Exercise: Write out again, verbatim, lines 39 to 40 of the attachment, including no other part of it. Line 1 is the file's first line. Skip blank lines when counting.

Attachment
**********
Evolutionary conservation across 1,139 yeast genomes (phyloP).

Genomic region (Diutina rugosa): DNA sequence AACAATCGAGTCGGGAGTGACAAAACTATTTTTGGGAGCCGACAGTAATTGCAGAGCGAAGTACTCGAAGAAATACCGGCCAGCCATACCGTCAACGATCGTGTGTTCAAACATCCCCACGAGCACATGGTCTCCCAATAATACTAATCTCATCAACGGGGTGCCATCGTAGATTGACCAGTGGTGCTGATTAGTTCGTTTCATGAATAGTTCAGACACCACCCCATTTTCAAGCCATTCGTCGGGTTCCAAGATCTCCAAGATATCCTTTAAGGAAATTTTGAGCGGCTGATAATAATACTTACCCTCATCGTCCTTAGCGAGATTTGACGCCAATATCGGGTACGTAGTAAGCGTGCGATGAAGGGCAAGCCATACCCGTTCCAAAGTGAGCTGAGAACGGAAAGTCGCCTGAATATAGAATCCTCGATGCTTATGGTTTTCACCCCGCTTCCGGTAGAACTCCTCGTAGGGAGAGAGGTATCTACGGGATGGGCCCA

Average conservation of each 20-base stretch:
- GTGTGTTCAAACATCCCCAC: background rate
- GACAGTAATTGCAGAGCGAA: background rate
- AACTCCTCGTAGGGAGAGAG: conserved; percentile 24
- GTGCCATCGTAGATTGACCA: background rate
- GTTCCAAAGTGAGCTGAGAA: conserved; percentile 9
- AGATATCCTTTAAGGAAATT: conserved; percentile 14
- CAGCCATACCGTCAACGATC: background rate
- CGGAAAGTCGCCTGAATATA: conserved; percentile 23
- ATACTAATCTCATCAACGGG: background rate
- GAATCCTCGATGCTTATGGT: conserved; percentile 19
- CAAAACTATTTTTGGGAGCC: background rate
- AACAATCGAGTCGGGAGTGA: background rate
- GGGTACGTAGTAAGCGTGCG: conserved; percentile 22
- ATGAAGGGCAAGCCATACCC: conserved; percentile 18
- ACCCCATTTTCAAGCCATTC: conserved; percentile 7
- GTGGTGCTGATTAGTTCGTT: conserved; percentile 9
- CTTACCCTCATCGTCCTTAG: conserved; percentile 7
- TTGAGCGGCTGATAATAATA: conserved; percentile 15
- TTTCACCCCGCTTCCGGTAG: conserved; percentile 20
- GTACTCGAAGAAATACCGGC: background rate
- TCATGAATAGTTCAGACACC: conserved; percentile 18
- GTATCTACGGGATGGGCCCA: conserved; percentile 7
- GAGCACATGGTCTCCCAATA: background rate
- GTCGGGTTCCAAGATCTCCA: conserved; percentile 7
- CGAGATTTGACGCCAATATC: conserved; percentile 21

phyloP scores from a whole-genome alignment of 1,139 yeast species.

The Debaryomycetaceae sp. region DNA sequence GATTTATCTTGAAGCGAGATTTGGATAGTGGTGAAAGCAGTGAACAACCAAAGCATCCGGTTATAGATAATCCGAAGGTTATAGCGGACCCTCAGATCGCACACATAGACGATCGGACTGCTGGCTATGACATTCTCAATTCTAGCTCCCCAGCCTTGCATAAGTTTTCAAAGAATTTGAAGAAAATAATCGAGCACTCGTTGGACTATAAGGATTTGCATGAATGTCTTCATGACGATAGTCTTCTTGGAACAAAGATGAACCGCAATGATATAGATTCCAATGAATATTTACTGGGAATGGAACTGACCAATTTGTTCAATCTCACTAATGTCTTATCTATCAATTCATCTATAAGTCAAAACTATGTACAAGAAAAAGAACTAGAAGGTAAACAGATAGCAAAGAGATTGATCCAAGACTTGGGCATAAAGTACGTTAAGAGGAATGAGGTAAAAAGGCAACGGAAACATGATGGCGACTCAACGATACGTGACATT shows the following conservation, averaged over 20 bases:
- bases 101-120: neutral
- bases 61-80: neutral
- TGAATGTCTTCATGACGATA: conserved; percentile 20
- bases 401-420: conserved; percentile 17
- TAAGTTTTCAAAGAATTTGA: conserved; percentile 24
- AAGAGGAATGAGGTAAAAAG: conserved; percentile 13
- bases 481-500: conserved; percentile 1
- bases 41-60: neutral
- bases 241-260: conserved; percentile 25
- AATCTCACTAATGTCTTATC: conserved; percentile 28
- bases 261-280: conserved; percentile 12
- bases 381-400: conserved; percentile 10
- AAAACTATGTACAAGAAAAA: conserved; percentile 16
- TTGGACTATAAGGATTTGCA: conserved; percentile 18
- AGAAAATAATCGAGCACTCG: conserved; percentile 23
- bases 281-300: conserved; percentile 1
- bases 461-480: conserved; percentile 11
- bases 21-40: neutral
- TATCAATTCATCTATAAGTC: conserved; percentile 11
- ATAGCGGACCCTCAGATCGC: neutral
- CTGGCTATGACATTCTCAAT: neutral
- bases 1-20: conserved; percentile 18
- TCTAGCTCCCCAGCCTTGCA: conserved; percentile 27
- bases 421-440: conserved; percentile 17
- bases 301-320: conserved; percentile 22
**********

- bases 241-260: conserved; percentile 25
- AATCTCACTAATGTCTTATC: conserved; percentile 28